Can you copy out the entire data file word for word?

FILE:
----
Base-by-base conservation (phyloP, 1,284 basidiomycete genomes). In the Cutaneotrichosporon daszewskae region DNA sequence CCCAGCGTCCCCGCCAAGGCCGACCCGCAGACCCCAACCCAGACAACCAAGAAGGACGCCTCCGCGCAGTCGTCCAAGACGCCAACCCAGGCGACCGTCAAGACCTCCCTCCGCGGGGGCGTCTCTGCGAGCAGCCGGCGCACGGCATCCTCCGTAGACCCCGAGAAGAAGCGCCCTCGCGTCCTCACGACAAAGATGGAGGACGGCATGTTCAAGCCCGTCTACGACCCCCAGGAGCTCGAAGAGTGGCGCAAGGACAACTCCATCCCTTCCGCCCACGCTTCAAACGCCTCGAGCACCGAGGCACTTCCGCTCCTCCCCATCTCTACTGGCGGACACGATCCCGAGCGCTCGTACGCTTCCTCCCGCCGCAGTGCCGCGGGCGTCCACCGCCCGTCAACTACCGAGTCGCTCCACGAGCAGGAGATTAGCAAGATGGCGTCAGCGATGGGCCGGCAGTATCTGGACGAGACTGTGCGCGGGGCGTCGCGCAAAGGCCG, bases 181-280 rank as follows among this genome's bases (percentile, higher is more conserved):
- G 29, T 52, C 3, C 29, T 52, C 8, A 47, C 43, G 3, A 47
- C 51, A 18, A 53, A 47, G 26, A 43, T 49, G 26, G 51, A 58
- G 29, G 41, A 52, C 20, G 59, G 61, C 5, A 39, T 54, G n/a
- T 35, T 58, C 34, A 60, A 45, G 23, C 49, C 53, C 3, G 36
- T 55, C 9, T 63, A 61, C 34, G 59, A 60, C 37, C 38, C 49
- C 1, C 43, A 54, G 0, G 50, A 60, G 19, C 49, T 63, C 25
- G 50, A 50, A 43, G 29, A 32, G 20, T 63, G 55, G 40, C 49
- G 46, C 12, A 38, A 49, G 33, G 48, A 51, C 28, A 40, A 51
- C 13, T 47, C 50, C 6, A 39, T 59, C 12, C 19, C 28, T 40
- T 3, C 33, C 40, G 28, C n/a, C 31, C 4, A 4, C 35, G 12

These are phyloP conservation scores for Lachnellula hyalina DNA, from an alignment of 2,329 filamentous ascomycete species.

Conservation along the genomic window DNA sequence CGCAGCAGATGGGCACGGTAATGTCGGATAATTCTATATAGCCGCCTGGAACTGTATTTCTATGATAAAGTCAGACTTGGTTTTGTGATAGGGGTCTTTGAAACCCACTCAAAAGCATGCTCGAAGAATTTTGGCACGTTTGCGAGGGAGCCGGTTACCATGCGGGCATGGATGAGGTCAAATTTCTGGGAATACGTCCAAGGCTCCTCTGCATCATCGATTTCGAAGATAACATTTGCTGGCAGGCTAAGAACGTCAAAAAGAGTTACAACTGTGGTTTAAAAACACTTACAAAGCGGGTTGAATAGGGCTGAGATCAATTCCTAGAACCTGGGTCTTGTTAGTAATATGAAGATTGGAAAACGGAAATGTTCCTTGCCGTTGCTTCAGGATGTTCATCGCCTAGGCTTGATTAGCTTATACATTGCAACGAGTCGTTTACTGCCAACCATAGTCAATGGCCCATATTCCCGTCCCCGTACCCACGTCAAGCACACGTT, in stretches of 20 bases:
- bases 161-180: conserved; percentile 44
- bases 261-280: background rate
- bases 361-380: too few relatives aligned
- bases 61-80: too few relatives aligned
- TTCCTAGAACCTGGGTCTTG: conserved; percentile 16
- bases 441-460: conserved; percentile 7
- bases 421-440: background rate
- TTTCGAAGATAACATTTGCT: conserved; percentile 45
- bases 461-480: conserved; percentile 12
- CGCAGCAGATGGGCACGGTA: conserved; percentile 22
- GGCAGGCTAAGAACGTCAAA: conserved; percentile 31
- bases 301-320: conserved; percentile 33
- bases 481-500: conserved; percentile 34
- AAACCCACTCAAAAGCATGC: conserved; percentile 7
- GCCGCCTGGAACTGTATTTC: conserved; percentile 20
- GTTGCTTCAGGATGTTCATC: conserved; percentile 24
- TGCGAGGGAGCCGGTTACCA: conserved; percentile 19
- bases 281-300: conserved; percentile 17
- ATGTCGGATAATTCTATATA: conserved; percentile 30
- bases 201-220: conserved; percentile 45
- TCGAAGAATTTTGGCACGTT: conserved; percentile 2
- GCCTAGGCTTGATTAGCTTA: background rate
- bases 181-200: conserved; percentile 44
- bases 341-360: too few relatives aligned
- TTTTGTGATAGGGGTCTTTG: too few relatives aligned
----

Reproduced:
Base-by-base conservation (phyloP, 1,284 basidiomycete genomes). In the Cutaneotrichosporon daszewskae region DNA sequence CCCAGCGTCCCCGCCAAGGCCGACCCGCAGACCCCAACCCAGACAACCAAGAAGGACGCCTCCGCGCAGTCGTCCAAGACGCCAACCCAGGCGACCGTCAAGACCTCCCTCCGCGGGGGCGTCTCTGCGAGCAGCCGGCGCACGGCATCCTCCGTAGACCCCGAGAAGAAGCGCCCTCGCGTCCTCACGACAAAGATGGAGGACGGCATGTTCAAGCCCGTCTACGACCCCCAGGAGCTCGAAGAGTGGCGCAAGGACAACTCCATCCCTTCCGCCCACGCTTCAAACGCCTCGAGCACCGAGGCACTTCCGCTCCTCCCCATCTCTACTGGCGGACACGATCCCGAGCGCTCGTACGCTTCCTCCCGCCGCAGTGCCGCGGGCGTCCACCGCCCGTCAACTACCGAGTCGCTCCACGAGCAGGAGATTAGCAAGATGGCGTCAGCGATGGGCCGGCAGTATCTGGACGAGACTGTGCGCGGGGCGTCGCGCAAAGGCCG, bases 181-280 rank as follows among this genome's bases (percentile, higher is more conserved):
- G 29, T 52, C 3, C 29, T 52, C 8, A 47, C 43, G 3, A 47
- C 51, A 18, A 53, A 47, G 26, A 43, T 49, G 26, G 51, A 58
- G 29, G 41, A 52, C 20, G 59, G 61, C 5, A 39, T 54, G n/a
- T 35, T 58, C 34, A 60, A 45, G 23, C 49, C 53, C 3, G 36
- T 55, C 9, T 63, A 61, C 34, G 59, A 60, C 37, C 38, C 49
- C 1, C 43, A 54, G 0, G 50, A 60, G 19, C 49, T 63, C 25
- G 50, A 50, A 43, G 29, A 32, G 20, T 63, G 55, G 40, C 49
- G 46, C 12, A 38, A 49, G 33, G 48, A 51, C 28, A 40, A 51
- C 13, T 47, C 50, C 6, A 39, T 59, C 12, C 19, C 28, T 40
- T 3, C 33, C 40, G 28, C n/a, C 31, C 4, A 4, C 35, G 12

These are phyloP conservation scores for Lachnellula hyalina DNA, from an alignment of 2,329 filamentous ascomycete species.

Conservation along the genomic window DNA sequence CGCAGCAGATGGGCACGGTAATGTCGGATAATTCTATATAGCCGCCTGGAACTGTATTTCTATGATAAAGTCAGACTTGGTTTTGTGATAGGGGTCTTTGAAACCCACTCAAAAGCATGCTCGAAGAATTTTGGCACGTTTGCGAGGGAGCCGGTTACCATGCGGGCATGGATGAGGTCAAATTTCTGGGAATACGTCCAAGGCTCCTCTGCATCATCGATTTCGAAGATAACATTTGCTGGCAGGCTAAGAACGTCAAAAAGAGTTACAACTGTGGTTTAAAAACACTTACAAAGCGGGTTGAATAGGGCTGAGATCAATTCCTAGAACCTGGGTCTTGTTAGTAATATGAAGATTGGAAAACGGAAATGTTCCTTGCCGTTGCTTCAGGATGTTCATCGCCTAGGCTTGATTAGCTTATACATTGCAACGAGTCGTTTACTGCCAACCATAGTCAATGGCCCATATTCCCGTCCCCGTACCCACGTCAAGCACACGTT, in stretches of 20 bases:
- bases 161-180: conserved; percentile 44
- bases 261-280: background rate
- bases 361-380: too few relatives aligned
- bases 61-80: too few relatives aligned
- TTCCTAGAACCTGGGTCTTG: conserved; percentile 16
- bases 441-460: conserved; percentile 7
- bases 421-440: background rate
- TTTCGAAGATAACATTTGCT: conserved; percentile 45
- bases 461-480: conserved; percentile 12
- CGCAGCAGATGGGCACGGTA: conserved; percentile 22
- GGCAGGCTAAGAACGTCAAA: conserved; percentile 31
- bases 301-320: conserved; percentile 33
- bases 481-500: conserved; percentile 34
- AAACCCACTCAAAAGCATGC: conserved; percentile 7
- GCCGCCTGGAACTGTATTTC: conserved; percentile 20
- GTTGCTTCAGGATGTTCATC: conserved; percentile 24
- TGCGAGGGAGCCGGTTACCA: conserved; percentile 19
- bases 281-300: conserved; percentile 17
- ATGTCGGATAATTCTATATA: conserved; percentile 30
- bases 201-220: conserved; percentile 45
- TCGAAGAATTTTGGCACGTT: conserved; percentile 2
- GCCTAGGCTTGATTAGCTTA: background rate
- bases 181-200: conserved; percentile 44
- bases 341-360: too few relatives aligned
- TTTTGTGATAGGGGTCTTTG: too few relatives aligned